For many people almonds are a go-to healthy snack, but they aren’t typically used as a performance enhancer. A recent study in the Journal of the International Society of Sports Nutrition contended that this omission may be a mistake.
Almonds are a good source of many vitamins and minerals, including vitamin E, some B vitamins, magnesium, and manganese. They also contain healthy fats, protein, and fiber. In particular, almonds are high in the amino acid arginine, which is a precursor to nitric oxide. The combination of these nutrients means almonds have a strong potential to be beneficial for athletes.
For four weeks, each person in the study consumed 75g of almonds (about half a cup, or about 430 calories worth). For the next four weeks, they ate cookies. Before and after each phase of almond or cookie eating, the participants were tested on their endurance over about two hours, including a twenty-minute time trial on a stationary bike. The participants were all professional athletes, either cyclists or triathletes, so the results were not due to them simply getting better at the tests as they trained.
In studies like this one, the food being investigated is sometimes tested against another food as a control. If the control group ate nothing, it might be possible to explain the boost in performance by higher calorie consumtion. For this reason, the researchers ensured the cookies eaten in the control group had the same amount of calories as the almonds.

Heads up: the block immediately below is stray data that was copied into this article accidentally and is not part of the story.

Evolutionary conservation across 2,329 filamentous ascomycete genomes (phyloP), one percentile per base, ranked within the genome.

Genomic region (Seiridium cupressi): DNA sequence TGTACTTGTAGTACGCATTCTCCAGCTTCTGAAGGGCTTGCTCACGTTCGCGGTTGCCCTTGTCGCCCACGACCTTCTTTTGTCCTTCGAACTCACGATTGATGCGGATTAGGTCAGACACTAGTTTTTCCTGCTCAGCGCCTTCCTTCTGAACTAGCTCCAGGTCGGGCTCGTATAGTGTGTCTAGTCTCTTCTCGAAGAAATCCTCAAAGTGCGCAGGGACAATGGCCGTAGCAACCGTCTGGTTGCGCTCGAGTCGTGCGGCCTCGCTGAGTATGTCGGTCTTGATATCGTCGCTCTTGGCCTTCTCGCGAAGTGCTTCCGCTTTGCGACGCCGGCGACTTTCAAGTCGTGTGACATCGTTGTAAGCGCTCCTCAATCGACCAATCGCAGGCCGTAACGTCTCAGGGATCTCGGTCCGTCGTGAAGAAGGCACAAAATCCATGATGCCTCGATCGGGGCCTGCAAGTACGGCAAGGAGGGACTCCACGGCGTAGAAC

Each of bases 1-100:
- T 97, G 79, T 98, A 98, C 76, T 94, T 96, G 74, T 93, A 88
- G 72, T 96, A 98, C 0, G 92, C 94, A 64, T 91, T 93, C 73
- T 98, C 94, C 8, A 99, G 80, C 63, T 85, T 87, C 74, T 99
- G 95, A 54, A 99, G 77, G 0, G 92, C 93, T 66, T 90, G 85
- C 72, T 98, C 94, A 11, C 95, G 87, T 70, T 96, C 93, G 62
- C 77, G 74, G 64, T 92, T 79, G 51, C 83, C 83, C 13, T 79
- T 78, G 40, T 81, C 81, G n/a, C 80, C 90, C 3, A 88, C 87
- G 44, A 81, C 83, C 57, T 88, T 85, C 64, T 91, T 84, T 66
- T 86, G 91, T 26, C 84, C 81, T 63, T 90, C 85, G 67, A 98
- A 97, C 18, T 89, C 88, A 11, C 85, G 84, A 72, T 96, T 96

I would have liked like to have seen the almonds compared to other foods that had the same calories, but were perhaps protein- or fat-based. There is reason to believe that protein itself might improve performance. As such, this study would only tell us what almonds might do to enhance performance compared to carbs, not other proteins.
According to the study, almonds are, in fact, better than cookies as a performance enhancer. Over the twenty-minute time trial, the athletes were able to go almost 2km further on average after eating almonds for the four weeks, as compared to the cookies.
When eating the almonds, the athletes actually burned more carbohydrate as fuel for the cycling tests than they did when eating cookies. They also burned less fat and consumed less oxygen. The oxygen consumption may have been responsible for the difference in performance over twenty minutes, as it would indicate they required less energy to perform. There was no significant difference in heart rate between the two groups.
The researchers noted that one potential explanation for the difference in performance and oxygen use could be the antioxidants found in almonds. Antioxidant levels were higher after eating the almonds for four weeks. It’s hard to be certain what this means, however. More antioxidants may have increased tolerance to exercise, but it’s also possible whatever caused the increase in performance also reduced the need for antioxidants, resulting in higher levels.
Whatever the reason, it seems beneficial to add almonds to your diet. They may possess unique properties that will increase your endurance performance. Even better, they taste great and are better for you than cookies.
1. Muqing Yi, et. al., “The effect of almond consumption on elements of endurance exercise performance in trained athletes,” Journal of the International Society of Sports Nutrition 2014, 11:18.
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